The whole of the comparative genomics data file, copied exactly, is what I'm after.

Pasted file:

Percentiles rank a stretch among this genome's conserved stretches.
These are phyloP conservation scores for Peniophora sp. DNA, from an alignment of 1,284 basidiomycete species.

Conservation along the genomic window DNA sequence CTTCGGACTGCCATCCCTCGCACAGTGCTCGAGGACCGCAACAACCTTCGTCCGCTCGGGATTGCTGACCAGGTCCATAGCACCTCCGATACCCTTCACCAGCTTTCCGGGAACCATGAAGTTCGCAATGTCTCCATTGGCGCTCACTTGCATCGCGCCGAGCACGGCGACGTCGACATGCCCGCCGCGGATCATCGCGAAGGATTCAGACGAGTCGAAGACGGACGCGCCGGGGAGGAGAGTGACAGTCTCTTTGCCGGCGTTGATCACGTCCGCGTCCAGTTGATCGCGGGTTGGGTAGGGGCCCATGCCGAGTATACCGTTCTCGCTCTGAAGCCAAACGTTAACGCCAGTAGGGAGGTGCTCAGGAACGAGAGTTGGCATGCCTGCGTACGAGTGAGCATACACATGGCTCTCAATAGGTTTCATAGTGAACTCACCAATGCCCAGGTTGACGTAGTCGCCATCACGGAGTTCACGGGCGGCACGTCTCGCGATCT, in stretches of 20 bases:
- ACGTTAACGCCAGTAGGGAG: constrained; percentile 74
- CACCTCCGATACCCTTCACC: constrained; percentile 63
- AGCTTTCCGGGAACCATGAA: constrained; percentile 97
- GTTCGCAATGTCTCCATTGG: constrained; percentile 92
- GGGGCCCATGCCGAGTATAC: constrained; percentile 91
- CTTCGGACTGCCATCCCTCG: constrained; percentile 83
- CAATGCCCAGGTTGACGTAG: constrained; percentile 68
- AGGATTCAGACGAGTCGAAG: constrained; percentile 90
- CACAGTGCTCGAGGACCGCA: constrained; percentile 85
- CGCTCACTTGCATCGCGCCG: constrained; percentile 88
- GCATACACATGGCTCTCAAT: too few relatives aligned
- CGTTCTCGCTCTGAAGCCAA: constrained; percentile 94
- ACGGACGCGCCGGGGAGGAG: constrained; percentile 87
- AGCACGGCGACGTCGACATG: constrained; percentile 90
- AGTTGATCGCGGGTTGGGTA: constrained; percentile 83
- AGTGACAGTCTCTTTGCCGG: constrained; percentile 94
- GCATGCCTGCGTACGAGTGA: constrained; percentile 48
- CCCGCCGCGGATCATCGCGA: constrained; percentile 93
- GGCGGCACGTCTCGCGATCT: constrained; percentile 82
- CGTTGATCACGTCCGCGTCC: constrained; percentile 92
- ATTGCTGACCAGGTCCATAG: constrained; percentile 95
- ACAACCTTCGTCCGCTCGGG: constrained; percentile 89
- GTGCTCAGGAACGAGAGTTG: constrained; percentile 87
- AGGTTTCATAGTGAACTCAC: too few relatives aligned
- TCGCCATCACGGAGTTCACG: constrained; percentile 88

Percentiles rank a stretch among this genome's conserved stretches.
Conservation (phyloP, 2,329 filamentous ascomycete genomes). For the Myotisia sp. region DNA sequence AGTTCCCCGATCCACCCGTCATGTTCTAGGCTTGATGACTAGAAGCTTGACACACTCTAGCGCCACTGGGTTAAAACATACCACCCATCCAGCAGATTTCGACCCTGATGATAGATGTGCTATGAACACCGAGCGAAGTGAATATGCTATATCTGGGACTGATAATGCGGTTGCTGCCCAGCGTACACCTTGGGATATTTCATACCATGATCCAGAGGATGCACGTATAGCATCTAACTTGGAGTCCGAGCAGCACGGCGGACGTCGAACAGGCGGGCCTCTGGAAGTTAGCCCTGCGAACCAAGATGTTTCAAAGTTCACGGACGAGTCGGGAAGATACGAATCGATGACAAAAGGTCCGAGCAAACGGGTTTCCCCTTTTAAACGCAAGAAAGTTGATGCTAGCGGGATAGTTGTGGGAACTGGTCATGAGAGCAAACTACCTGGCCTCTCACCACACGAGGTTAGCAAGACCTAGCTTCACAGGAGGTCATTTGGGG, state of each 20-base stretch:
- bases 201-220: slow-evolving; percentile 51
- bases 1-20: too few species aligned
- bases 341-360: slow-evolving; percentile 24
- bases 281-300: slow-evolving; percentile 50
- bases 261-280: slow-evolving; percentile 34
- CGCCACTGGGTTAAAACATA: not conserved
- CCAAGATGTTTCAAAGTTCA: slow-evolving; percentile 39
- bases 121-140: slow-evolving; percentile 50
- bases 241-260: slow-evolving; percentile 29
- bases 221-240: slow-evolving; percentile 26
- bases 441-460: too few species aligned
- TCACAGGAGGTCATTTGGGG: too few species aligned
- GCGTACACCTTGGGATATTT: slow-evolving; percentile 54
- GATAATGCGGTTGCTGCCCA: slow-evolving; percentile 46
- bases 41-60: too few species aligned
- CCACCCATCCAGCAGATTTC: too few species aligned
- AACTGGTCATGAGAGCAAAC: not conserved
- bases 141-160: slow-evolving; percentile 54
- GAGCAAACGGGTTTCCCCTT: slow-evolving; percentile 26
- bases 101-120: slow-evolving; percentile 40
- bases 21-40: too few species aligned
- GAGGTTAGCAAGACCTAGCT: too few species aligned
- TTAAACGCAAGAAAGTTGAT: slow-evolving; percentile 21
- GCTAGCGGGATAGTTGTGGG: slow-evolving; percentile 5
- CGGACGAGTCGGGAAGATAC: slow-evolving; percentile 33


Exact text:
Percentiles rank a stretch among this genome's conserved stretches.
These are phyloP conservation scores for Peniophora sp. DNA, from an alignment of 1,284 basidiomycete species.

Conservation along the genomic window DNA sequence CTTCGGACTGCCATCCCTCGCACAGTGCTCGAGGACCGCAACAACCTTCGTCCGCTCGGGATTGCTGACCAGGTCCATAGCACCTCCGATACCCTTCACCAGCTTTCCGGGAACCATGAAGTTCGCAATGTCTCCATTGGCGCTCACTTGCATCGCGCCGAGCACGGCGACGTCGACATGCCCGCCGCGGATCATCGCGAAGGATTCAGACGAGTCGAAGACGGACGCGCCGGGGAGGAGAGTGACAGTCTCTTTGCCGGCGTTGATCACGTCCGCGTCCAGTTGATCGCGGGTTGGGTAGGGGCCCATGCCGAGTATACCGTTCTCGCTCTGAAGCCAAACGTTAACGCCAGTAGGGAGGTGCTCAGGAACGAGAGTTGGCATGCCTGCGTACGAGTGAGCATACACATGGCTCTCAATAGGTTTCATAGTGAACTCACCAATGCCCAGGTTGACGTAGTCGCCATCACGGAGTTCACGGGCGGCACGTCTCGCGATCT, in stretches of 20 bases:
- ACGTTAACGCCAGTAGGGAG: constrained; percentile 74
- CACCTCCGATACCCTTCACC: constrained; percentile 63
- AGCTTTCCGGGAACCATGAA: constrained; percentile 97
- GTTCGCAATGTCTCCATTGG: constrained; percentile 92
- GGGGCCCATGCCGAGTATAC: constrained; percentile 91
- CTTCGGACTGCCATCCCTCG: constrained; percentile 83
- CAATGCCCAGGTTGACGTAG: constrained; percentile 68
- AGGATTCAGACGAGTCGAAG: constrained; percentile 90
- CACAGTGCTCGAGGACCGCA: constrained; percentile 85
- CGCTCACTTGCATCGCGCCG: constrained; percentile 88
- GCATACACATGGCTCTCAAT: too few relatives aligned
- CGTTCTCGCTCTGAAGCCAA: constrained; percentile 94
- ACGGACGCGCCGGGGAGGAG: constrained; percentile 87
- AGCACGGCGACGTCGACATG: constrained; percentile 90
- AGTTGATCGCGGGTTGGGTA: constrained; percentile 83
- AGTGACAGTCTCTTTGCCGG: constrained; percentile 94
- GCATGCCTGCGTACGAGTGA: constrained; percentile 48
- CCCGCCGCGGATCATCGCGA: constrained; percentile 93
- GGCGGCACGTCTCGCGATCT: constrained; percentile 82
- CGTTGATCACGTCCGCGTCC: constrained; percentile 92
- ATTGCTGACCAGGTCCATAG: constrained; percentile 95
- ACAACCTTCGTCCGCTCGGG: constrained; percentile 89
- GTGCTCAGGAACGAGAGTTG: constrained; percentile 87
- AGGTTTCATAGTGAACTCAC: too few relatives aligned
- TCGCCATCACGGAGTTCACG: constrained; percentile 88

Percentiles rank a stretch among this genome's conserved stretches.
Conservation (phyloP, 2,329 filamentous ascomycete genomes). For the Myotisia sp. region DNA sequence AGTTCCCCGATCCACCCGTCATGTTCTAGGCTTGATGACTAGAAGCTTGACACACTCTAGCGCCACTGGGTTAAAACATACCACCCATCCAGCAGATTTCGACCCTGATGATAGATGTGCTATGAACACCGAGCGAAGTGAATATGCTATATCTGGGACTGATAATGCGGTTGCTGCCCAGCGTACACCTTGGGATATTTCATACCATGATCCAGAGGATGCACGTATAGCATCTAACTTGGAGTCCGAGCAGCACGGCGGACGTCGAACAGGCGGGCCTCTGGAAGTTAGCCCTGCGAACCAAGATGTTTCAAAGTTCACGGACGAGTCGGGAAGATACGAATCGATGACAAAAGGTCCGAGCAAACGGGTTTCCCCTTTTAAACGCAAGAAAGTTGATGCTAGCGGGATAGTTGTGGGAACTGGTCATGAGAGCAAACTACCTGGCCTCTCACCACACGAGGTTAGCAAGACCTAGCTTCACAGGAGGTCATTTGGGG, state of each 20-base stretch:
- bases 201-220: slow-evolving; percentile 51
- bases 1-20: too few species aligned
- bases 341-360: slow-evolving; percentile 24
- bases 281-300: slow-evolving; percentile 50
- bases 261-280: slow-evolving; percentile 34
- CGCCACTGGGTTAAAACATA: not conserved
- CCAAGATGTTTCAAAGTTCA: slow-evolving; percentile 39
- bases 121-140: slow-evolving; percentile 50
- bases 241-260: slow-evolving; percentile 29
- bases 221-240: slow-evolving; percentile 26
- bases 441-460: too few species aligned
- TCACAGGAGGTCATTTGGGG: too few species aligned
- GCGTACACCTTGGGATATTT: slow-evolving; percentile 54
- GATAATGCGGTTGCTGCCCA: slow-evolving; percentile 46
- bases 41-60: too few species aligned
- CCACCCATCCAGCAGATTTC: too few species aligned
- AACTGGTCATGAGAGCAAAC: not conserved
- bases 141-160: slow-evolving; percentile 54
- GAGCAAACGGGTTTCCCCTT: slow-evolving; percentile 26
- bases 101-120: slow-evolving; percentile 40
- bases 21-40: too few species aligned
- GAGGTTAGCAAGACCTAGCT: too few species aligned
- TTAAACGCAAGAAAGTTGAT: slow-evolving; percentile 21
- GCTAGCGGGATAGTTGTGGG: slow-evolving; percentile 5
- CGGACGAGTCGGGAAGATAC: slow-evolving; percentile 33